This section is from the book "The Law Of Contracts", by William Herbert Page. Also available from Amazon: Commercial Contracts: A Practical Guide to Deals, Contracts, Agreements and Promises.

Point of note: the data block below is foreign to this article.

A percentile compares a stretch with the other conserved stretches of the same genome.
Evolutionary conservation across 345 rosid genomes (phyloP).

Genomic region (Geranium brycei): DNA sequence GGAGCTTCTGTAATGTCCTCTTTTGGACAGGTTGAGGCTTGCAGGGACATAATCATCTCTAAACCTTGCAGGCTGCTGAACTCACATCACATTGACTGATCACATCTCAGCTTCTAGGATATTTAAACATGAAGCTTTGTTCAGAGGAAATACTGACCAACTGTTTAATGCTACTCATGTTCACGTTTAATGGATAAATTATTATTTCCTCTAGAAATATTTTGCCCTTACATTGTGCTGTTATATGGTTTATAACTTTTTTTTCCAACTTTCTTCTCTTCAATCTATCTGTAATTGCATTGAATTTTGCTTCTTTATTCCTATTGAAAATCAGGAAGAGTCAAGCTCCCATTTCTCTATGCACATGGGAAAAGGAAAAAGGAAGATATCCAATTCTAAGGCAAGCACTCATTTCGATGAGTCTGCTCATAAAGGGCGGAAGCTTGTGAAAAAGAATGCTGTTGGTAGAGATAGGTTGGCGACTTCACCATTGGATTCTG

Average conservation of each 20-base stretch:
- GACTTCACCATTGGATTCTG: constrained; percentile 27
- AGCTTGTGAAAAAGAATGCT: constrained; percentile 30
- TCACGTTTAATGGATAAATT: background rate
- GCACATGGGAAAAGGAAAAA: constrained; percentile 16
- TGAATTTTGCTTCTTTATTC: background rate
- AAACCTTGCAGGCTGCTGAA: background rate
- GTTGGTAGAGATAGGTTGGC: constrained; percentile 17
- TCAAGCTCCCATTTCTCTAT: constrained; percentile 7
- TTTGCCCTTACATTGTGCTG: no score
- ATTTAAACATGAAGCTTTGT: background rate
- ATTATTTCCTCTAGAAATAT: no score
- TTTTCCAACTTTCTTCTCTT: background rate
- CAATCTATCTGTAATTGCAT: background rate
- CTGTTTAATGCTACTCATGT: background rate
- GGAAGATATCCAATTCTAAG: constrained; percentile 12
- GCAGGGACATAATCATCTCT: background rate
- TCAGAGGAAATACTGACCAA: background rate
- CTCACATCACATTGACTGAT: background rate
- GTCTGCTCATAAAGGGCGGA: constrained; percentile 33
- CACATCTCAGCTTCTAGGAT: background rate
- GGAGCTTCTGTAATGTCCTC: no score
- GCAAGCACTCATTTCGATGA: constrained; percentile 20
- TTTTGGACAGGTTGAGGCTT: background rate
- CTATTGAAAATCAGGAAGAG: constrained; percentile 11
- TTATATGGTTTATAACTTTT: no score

An attempt has been made to distinguish between cases in which extrinsic evidence is used for the purpose of adding to the legal effect of the written memorandum or, as it is sometimes used, for the purpose of adding words thereto, and the cases in which it is sought by oral evidence to exclude from the effect of the written memorandum provisions which otherwise would be evidenced thereby, or, as is sometimes said, to strike words from the written memorandum or contract. It has been suggested that if this distinction could be made, it would not violate the Statute of Frauds to limit the operation of the written memorandum by excluding therefrom provisions which otherwise would be evidenced thereby, since the Statute of Frauds does not attempt to make the written evidence conclusive, but merely attempts to prevent the enforcement of the contracts enumerated in the statute, unless such written evidence is offered to establish the existence of such contracts. Accordingly, it has been said that reformation may be granted if it is sought to restrict the operation of the written memorandum,14 although the same evidence would be inadmissible to add to the scope and effect of the written memorandum, since such evidence would violate the Statute of Frauds.15 Where the parties by mistake executed a mortgage when it was intended to execute a deed, reformation has been granted by striking out the clause of defeasance on the theory that "no attempt is made to insert a parcel of land that was omitted from the writing, or to construct any agreement by introducing a new element that is required by the statute to be reduced to writing in order to make the. agreement binding." 16 It seems easier to justify the refusal of the courts of equity to reform a written memorandum which is so incomplete as to be insufficient under the Statute of Frauds by adding the omitted provisions of the oral contract, since this is the very case to which the Statute of Frauds was intended to apply.17 The only theory upon which reformation could be granted in such cases is that the high degree of proof required in reformation lessens the chance of fraud and perjury; but unless any court has power to ignore the Statute of Frauds whenever it requires a higher degree of proof than a mere preponderance of evidence, no justification for such a violation of the statute can be found. It has, however, been pointed out that there is no real difference between these two classes of cases, since if the scope of the written memorandum is restricted, the party against whom such reformation is granted will receive less because of such reformation than he would have received by the terms of the written memorandum as originally signed; and this is as much a violation of the parol evidence rule as adding to the effect of the written memorandum.18 In any event, it may be added, even if such distinction is to be recognized, the true basis for the distinction is whether the reformation will add to the scope and effect of the written memorandum, and not whether it will add words thereto or eliminate words therefrom, since it is frequently possible to broaden the scope and effect of the written memorandum by eliminating certain words.19